By Jeff Moeller, The New York Extra/thenyextra.com
It was just over 24 years ago on June 16, 1997 when the Yankees and Mets first met in inter-league play at Yankee Stadium.
The intensity in the air could have been sliced with a knife, and the hype could have been easily measured on a seismograph. It was the media’s version of Christmas and the public’s rapture with it was a holiday as well.
It was that big. The city was electrified over its two baseball teams and bragging rights were on the line.
Yet, don’t forget the annual Mayor’s Trophy Game between the two teams that occurred from 1963 to 1983 typically on an off Monday in April. The Mayor’s Trophy Game began in 1946 as a method to raise money for New York City’s Amateur Baseball Federation, which included sandlot baseball programs. The game initially pitted the Giants against the Yankees.
The game always was well attended until 1977 when crowds dipped under 20,000 for the final five contests. There weren’t any games during the 1980 and 1981 seasons.
In this new inaugural showdown, these were the defending champion Yankees against the rising Mets. Both teams ironically entered the game with identical 37-30 records before a packed crowd of 56,188 with a 7:35 first pitch on a perfect 70-degree Monday night.
This series proved that records and prestige could be thrown out the window.
Andy Pettitte took the mound with an 8-3 record for manager Joe Torre, against Mets’ journeyman pitcher Dave Mlicki, who struggled with a 2-5 mark for manager Bobby Valentine.
This would be the inaugural battle filled with some memorable moments that made excellent trivia questions.
The Yankees’ faces in the lineup were the familiar likes of Derek Jeter, Paul O’Neill, and Tino Martinez and the legendary Mark Whiten and Chad Curtis, while the Mets’ cast featured the likes of Lance Johnson, Carl Everett, Luis Lopez, Matt Franco, (remember Carlos Baerga?) and Butch Huskey – the team’s first DH in a game.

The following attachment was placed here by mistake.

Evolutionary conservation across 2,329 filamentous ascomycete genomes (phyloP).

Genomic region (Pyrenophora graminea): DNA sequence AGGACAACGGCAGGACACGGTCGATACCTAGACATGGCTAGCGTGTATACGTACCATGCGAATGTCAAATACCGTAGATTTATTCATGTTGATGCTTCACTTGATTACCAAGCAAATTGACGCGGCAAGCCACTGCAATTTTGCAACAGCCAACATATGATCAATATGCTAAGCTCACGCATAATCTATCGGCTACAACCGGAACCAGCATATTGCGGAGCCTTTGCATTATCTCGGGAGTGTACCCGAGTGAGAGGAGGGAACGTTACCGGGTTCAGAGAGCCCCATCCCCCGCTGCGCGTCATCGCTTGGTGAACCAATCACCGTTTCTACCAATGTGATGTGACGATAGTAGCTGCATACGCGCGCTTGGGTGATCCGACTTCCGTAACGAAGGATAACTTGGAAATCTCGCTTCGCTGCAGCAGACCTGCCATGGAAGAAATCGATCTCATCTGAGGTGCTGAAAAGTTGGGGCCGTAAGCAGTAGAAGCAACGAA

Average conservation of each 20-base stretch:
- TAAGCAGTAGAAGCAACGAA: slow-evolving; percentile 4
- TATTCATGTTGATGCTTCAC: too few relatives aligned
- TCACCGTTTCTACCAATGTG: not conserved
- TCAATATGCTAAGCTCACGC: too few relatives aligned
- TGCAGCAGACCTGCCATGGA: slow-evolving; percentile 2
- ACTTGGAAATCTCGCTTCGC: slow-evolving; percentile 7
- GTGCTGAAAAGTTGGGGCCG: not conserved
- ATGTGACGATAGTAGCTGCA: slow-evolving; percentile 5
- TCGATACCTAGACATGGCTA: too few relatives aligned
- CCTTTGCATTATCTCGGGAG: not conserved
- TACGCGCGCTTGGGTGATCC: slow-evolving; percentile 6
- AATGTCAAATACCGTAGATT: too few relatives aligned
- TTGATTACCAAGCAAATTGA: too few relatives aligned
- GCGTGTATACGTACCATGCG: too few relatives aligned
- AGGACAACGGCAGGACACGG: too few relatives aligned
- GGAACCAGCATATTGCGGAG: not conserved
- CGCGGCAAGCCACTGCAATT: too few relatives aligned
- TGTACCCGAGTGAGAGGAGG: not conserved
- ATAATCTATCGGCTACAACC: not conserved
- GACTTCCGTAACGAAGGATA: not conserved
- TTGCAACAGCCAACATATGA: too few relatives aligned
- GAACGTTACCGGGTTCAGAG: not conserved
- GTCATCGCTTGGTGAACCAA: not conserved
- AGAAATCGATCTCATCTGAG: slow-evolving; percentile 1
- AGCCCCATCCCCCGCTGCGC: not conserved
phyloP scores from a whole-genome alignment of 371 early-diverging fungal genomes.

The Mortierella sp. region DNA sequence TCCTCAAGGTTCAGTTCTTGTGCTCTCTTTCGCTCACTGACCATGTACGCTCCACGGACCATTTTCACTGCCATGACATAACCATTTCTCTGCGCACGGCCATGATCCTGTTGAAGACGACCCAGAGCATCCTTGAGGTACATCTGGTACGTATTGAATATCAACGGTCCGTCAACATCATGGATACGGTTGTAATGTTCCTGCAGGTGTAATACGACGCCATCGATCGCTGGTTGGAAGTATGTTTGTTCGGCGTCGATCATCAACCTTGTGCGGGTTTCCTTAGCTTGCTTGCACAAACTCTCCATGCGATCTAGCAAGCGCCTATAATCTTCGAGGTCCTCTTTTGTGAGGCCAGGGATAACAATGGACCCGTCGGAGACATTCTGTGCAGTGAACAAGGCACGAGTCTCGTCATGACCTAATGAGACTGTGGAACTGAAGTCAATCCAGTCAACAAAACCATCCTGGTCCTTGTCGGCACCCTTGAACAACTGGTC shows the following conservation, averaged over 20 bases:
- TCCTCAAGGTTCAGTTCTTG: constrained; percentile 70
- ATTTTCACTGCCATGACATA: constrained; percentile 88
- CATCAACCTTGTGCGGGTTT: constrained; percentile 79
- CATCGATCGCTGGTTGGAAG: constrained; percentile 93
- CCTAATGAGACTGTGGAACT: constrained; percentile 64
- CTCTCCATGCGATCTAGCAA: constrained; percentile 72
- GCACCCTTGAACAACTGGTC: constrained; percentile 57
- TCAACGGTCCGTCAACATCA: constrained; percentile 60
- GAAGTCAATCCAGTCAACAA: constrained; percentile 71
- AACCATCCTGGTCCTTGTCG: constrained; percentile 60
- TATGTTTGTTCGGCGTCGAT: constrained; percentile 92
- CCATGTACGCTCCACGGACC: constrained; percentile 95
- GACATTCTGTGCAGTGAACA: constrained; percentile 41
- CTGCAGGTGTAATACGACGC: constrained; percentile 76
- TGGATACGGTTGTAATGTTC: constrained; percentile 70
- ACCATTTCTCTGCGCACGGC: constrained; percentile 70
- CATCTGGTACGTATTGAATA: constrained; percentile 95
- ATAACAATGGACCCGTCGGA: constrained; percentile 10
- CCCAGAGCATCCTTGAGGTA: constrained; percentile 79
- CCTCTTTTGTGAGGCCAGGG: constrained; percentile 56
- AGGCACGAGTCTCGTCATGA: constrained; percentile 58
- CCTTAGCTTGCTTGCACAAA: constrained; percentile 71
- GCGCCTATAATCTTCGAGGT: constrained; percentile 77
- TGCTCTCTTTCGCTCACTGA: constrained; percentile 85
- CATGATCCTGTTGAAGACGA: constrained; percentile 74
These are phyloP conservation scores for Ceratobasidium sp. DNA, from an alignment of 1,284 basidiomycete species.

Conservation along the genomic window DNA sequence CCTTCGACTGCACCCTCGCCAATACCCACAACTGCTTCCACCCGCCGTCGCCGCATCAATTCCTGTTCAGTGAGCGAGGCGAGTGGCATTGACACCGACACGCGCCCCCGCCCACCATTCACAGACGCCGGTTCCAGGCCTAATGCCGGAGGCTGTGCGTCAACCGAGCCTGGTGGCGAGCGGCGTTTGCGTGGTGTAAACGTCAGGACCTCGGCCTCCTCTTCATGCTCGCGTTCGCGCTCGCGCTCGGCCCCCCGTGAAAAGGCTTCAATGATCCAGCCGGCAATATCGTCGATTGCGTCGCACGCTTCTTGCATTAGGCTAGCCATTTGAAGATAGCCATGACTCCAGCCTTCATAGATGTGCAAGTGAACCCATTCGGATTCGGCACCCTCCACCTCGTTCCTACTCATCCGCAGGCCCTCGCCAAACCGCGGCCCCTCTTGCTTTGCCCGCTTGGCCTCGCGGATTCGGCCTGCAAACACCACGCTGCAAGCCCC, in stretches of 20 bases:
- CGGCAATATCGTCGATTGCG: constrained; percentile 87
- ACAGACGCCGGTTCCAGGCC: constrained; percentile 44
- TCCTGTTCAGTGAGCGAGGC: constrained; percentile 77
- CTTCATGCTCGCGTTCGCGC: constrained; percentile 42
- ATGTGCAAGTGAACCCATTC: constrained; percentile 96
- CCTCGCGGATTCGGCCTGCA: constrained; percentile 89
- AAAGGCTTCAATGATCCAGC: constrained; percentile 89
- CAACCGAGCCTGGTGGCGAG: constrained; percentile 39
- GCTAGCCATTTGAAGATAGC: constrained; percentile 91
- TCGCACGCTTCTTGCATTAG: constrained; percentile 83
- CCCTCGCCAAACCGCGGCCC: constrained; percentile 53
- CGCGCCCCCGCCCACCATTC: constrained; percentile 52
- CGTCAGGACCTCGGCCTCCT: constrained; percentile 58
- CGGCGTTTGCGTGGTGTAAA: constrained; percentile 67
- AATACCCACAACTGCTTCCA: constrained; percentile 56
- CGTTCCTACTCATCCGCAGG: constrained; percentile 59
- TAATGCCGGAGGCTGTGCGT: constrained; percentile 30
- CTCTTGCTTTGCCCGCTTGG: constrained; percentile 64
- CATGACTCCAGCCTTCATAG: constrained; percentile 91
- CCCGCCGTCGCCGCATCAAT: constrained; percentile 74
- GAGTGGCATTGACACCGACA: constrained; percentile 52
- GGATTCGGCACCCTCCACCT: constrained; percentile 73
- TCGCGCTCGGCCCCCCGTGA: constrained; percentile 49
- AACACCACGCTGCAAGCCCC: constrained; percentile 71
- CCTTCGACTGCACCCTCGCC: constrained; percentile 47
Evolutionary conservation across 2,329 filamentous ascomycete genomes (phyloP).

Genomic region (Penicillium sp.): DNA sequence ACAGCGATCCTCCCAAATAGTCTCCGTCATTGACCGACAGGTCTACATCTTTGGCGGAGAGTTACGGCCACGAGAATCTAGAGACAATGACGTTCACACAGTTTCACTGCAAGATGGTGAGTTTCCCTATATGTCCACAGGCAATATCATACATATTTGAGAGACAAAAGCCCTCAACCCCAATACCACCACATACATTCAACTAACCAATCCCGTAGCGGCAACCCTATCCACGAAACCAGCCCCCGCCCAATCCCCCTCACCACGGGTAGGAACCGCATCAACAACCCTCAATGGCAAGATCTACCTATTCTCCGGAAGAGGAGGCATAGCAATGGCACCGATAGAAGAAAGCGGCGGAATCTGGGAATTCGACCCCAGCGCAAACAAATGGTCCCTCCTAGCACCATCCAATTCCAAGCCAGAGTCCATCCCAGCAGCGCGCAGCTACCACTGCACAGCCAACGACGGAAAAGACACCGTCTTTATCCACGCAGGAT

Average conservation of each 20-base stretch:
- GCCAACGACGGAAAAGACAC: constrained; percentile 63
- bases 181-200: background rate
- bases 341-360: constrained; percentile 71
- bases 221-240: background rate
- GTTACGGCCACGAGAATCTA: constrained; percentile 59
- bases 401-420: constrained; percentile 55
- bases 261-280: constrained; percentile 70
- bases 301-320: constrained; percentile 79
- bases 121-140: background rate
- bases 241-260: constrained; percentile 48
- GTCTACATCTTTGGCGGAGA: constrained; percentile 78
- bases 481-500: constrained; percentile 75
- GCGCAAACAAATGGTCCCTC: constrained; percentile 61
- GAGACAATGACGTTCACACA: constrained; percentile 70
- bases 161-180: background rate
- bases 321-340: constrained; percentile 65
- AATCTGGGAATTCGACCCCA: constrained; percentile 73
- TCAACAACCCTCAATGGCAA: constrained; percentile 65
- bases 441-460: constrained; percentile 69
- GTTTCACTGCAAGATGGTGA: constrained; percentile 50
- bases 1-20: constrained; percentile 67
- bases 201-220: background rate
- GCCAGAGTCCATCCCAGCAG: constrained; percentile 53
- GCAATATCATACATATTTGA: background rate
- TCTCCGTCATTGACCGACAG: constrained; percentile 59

However, the Mets jumped on Pettitte for three runs in the first on John Olerud and Huskey’s RBI singles, and Todd Hundley shocked the crowd when he stole home off Pettitte and catcher Joe Girardi.
Olerud added a two-run single in the seventh that would chase Pettitte, who was ineffective all night. The lefty allowed five earned runs on eight hits with four strikeouts and three walks. Graeme Lloyd worked the final two innings.
Mlicki arguably threw his best game of the season with a 119-pitch, complete game (his lone) 6-0 shutout, keeping the Yankees off balance the entire night with a decent fastball and a moving curveball. He scattered nine hits with eight strikeouts and two walks, and struck out Jeter looking (twice overall) to end the game.
The Yankees left 10 men on base and were 0-11 with runners in scoring position. Their second baseman for the night? Try Pat Kelly.
Jeter was quoted as saying “Mlicki pretty much pitched perfect. Every time we had a runner in scoring position he pitched well.”
The Yankees rebounded the following night to take a 6-3 victory behind David Wells, who outdueled Armando Reynoso with a seven-hitter over eight innings before he game way to Mariano Rivera.
In the matinee finale of the three-game set — the lone series between them – the Yanks staked David Cone to a 2-0 lead with a pair of runs off Rick Reed before the Mets rallied late to tie the game and send it to the 10th inning.
Martinez won the game, 3-2, with an RBI single off John Franco in the 10th.
The series was in the books, and also sketched in the New York backdrop as an annual outlet for fans to stop and battle their crosstown rival.
It has lost some of its luster, but it is a ritual to diehard fans on both sides.